Published online by Cambridge University Press: 14 February 2020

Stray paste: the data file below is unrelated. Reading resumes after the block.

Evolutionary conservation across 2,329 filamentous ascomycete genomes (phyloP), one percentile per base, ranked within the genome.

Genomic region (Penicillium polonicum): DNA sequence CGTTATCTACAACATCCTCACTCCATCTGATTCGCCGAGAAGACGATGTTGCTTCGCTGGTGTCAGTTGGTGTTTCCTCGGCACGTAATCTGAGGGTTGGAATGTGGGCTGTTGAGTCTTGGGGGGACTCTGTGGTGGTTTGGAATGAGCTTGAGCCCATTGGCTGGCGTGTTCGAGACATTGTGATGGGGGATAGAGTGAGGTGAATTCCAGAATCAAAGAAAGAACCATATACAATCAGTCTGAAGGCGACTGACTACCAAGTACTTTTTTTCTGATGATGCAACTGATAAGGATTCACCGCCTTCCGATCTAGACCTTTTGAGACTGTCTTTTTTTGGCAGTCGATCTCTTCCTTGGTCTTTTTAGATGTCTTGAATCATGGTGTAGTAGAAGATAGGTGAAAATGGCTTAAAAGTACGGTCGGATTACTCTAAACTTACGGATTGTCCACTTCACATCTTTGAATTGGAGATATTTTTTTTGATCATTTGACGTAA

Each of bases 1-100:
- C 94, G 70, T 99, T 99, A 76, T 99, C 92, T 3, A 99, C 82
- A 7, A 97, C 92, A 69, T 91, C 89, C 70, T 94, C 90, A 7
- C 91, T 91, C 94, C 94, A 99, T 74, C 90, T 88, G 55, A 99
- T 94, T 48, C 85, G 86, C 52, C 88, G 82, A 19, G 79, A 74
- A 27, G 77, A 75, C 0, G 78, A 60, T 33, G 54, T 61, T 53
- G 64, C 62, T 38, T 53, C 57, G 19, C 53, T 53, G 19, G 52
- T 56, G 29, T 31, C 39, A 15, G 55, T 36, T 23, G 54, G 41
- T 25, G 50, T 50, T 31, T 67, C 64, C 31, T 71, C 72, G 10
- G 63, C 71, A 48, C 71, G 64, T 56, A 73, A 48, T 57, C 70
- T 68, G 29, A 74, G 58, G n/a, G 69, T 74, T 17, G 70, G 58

Chapter 3 targets another challenge to international courts' intervention: the argument that international courts do not make better decisions than national bodies. The chapter identifies a set of circumstances in which international courts, solely because of their institutional position and regardless of the proficiency of their judges, are actually able to make better decisions than national courts. The core of the argument is the Condorcet Jury Theorem, which suggests that a majority decision within a group is likely to be superior to the decision of each individual decision-maker, provided that each decision-maker decides independently. If national judges try to learn from comparative law, they violate the independence condition because they learn from courts who followed other courts instead of deciding independently. If, instead, national courts decide independently and an international court follows the majority position – as the European Court of Human Rights does when it uses the Emerging Consensus doctrine – the decisional benefit of the Jury Theorem is fully realized.
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